The Dreamt Land: Chasing Water and Dust Across California
By Mark Arax
576 pp., Knopf
For two summers in a row, I had the privilege of acting as an interpreter for a team of auditors of an international development organization which was involved in a reservoir and irrigation project in Armenia. My two big memories from that experience were the adage, “Water is life” and how rural individuals and groups in Armenia had it in them to get organized and advocate for themselves in the face of a rather rigid government and a major global donor. It was moving and impressive.
The Dreamt Land by Mark Arax has numerous such tales to share in the continuing saga of “Water is life” across a territory about 15 times the size of Armenia with a history of pipelines, wells, irrigations, dams and claims and counter-claims on land and land use that date back two centuries. The book is in part a history of California told through its management of water and other natural resources and a compilation of investigative reporting pieces, alongside profiles of notable figures past and present. There’s also plenty of social commentary, as well as autobiographical elements. It is a lengthy piece of writing – sometimes disjointed, often very much detailed – but always revolving around the same key question: Who gets to decide what to do with the land and the water in California, how and why?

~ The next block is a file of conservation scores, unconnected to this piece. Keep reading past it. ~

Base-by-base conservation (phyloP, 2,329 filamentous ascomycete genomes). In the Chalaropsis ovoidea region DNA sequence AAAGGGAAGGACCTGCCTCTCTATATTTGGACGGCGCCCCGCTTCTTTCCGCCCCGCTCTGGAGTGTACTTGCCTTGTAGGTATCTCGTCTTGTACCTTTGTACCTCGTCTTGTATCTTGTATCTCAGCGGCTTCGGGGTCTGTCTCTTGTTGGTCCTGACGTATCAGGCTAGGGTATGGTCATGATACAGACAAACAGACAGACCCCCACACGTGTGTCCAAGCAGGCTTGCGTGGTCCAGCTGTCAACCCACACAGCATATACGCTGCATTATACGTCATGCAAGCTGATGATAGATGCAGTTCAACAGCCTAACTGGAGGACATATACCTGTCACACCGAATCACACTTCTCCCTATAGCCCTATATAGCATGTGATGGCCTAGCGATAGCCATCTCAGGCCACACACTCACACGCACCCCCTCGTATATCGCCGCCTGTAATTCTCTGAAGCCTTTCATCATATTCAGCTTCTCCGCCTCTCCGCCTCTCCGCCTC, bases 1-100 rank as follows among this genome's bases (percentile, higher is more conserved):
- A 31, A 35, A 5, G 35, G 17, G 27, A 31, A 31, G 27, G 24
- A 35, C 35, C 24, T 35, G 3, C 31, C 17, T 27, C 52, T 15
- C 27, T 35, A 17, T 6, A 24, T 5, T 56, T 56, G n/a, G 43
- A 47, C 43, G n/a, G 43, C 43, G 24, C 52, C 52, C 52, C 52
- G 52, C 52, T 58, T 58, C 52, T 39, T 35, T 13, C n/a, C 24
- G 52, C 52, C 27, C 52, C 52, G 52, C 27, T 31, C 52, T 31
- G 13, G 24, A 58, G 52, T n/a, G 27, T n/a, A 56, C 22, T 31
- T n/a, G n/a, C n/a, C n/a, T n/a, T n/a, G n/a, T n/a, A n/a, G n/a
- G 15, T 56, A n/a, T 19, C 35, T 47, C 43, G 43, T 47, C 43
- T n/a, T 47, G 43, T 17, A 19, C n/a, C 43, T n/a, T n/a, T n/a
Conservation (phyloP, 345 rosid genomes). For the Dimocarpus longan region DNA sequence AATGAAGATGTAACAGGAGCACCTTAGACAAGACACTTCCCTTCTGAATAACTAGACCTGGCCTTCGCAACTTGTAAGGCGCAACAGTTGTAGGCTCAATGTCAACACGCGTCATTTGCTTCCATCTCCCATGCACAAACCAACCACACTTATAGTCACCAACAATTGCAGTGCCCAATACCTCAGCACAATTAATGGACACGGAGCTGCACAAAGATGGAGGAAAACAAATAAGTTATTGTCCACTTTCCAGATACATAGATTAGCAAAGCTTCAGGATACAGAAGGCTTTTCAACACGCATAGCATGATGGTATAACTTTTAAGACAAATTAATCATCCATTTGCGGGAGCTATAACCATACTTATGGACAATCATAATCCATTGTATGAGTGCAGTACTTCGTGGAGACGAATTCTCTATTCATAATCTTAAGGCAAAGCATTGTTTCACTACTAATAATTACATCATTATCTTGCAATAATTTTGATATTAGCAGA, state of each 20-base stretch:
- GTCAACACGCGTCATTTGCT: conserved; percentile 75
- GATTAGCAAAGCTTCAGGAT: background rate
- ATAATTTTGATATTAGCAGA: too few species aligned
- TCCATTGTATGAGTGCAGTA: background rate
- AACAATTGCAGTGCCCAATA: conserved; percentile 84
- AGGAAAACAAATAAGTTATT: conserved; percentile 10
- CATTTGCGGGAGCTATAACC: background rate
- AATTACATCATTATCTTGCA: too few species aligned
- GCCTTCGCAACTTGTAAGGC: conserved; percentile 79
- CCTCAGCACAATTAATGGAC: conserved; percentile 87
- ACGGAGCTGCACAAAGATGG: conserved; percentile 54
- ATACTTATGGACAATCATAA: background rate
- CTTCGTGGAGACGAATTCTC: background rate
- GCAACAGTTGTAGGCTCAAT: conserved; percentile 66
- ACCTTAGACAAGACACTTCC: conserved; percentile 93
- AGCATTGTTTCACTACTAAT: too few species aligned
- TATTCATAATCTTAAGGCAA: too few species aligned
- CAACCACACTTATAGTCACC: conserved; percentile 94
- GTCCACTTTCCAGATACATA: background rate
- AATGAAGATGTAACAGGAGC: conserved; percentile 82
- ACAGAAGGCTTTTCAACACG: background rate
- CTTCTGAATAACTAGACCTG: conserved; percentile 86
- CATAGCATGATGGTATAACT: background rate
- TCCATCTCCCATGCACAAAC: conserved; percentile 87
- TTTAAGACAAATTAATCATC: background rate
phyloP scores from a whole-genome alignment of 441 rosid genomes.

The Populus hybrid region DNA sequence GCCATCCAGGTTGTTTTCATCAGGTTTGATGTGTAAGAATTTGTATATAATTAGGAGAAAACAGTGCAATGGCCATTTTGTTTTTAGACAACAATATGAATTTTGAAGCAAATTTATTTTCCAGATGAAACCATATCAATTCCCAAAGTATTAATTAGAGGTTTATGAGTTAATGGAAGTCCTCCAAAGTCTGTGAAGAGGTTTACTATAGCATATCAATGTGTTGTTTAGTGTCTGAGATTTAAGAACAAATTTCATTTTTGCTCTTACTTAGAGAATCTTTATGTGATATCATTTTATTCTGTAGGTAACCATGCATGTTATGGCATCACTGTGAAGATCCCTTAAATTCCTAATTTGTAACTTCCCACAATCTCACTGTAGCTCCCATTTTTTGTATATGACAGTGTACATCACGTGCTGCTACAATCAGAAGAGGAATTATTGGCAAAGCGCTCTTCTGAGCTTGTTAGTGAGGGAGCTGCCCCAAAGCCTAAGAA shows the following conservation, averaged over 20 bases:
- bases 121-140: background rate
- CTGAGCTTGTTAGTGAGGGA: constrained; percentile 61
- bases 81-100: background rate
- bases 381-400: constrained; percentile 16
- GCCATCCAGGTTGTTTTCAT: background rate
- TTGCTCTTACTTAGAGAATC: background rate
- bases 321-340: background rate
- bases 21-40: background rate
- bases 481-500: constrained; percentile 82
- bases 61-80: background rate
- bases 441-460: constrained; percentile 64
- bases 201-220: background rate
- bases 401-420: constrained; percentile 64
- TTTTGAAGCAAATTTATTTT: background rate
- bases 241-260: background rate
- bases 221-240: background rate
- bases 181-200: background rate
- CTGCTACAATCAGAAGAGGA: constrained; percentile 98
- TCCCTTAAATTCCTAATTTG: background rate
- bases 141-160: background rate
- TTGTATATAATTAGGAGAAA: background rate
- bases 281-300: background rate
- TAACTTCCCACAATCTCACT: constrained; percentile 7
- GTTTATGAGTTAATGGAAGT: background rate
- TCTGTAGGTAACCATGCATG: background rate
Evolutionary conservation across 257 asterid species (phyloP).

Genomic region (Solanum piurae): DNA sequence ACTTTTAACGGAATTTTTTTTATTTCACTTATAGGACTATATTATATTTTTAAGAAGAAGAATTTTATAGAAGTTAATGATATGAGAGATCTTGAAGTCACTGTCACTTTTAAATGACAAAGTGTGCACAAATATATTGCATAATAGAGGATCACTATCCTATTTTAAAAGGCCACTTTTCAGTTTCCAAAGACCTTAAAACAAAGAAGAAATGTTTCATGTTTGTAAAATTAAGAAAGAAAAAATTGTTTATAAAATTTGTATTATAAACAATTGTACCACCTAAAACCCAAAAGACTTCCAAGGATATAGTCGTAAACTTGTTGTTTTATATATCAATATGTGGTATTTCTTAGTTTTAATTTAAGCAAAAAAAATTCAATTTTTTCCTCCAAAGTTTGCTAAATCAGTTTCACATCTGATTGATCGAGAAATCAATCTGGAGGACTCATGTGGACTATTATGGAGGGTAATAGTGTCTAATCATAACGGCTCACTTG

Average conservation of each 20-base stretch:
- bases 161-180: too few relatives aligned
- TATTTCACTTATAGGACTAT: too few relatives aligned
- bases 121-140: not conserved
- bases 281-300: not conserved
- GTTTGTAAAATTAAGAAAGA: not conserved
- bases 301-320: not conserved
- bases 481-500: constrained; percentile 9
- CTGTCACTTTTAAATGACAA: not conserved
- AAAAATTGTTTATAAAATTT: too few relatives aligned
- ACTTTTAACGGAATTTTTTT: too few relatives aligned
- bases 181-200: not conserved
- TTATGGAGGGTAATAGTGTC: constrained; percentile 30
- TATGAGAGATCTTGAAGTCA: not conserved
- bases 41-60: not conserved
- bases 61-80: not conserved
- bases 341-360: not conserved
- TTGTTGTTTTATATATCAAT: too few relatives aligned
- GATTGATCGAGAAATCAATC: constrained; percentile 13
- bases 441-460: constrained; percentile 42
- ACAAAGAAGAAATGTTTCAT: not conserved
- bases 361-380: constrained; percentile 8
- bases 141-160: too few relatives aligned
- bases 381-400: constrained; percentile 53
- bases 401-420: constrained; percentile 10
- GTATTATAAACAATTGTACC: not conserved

Along the way, the reader gets to meet a rich and memorable cast of characters across a number of staggered episodes. Among them are Joe Poland the geologist; Richard Hagopian, oud virtuoso; mega-farmers Jack Woolf, Stewart and Lynda Resnick, John Vidovich; Samuel Brannan, Gold Rush profiteer; John Kirkpatrick, a grower of citrons, a fruit used in Orthodox Jewish worship – carefully grown, highly prized, hardly eaten; Friar Junípero Serra; raisin advocate Sox Setrakian; lawyer and investor James Ben Ali Haggin; the eccentric refugee Albert Britz; Chief Tenaya of the Ahwahnechee; James “Sunny Jim” Rolph, Jr., long-time mayor of San Francisco, briefly governor of California; Isaac Friedlander, the wheat king; Henry Miller, the cattle king; B. F. Sisk; Harry “Rusty” Rustigian, grape and raisin farmer; Charles Hatfield, part-time sewing machine salesman, part-time rainmaker – and many more.
Each lengthy profile or brief vignette offer a glimpse into the various aspects of this remarkable study of California as a whole. Overarching those stories and the many long and detailed bits about legislation on acreage limits and dams – public battles and behind-the-scenes accounts in Sacramento, Washington and elsewhere – the narrative sticks to the theme of the relationship of individuals and communities with the land—and also with one another. Among the more poignant take-aways from The Dreamt Land are insights into the Mexicans of California, both historically and at present, and how that particular community is perceived and treated, as opposed to so many other migrant groups from more distant lands who have filled their successful niches in the fields and cities of the Golden State.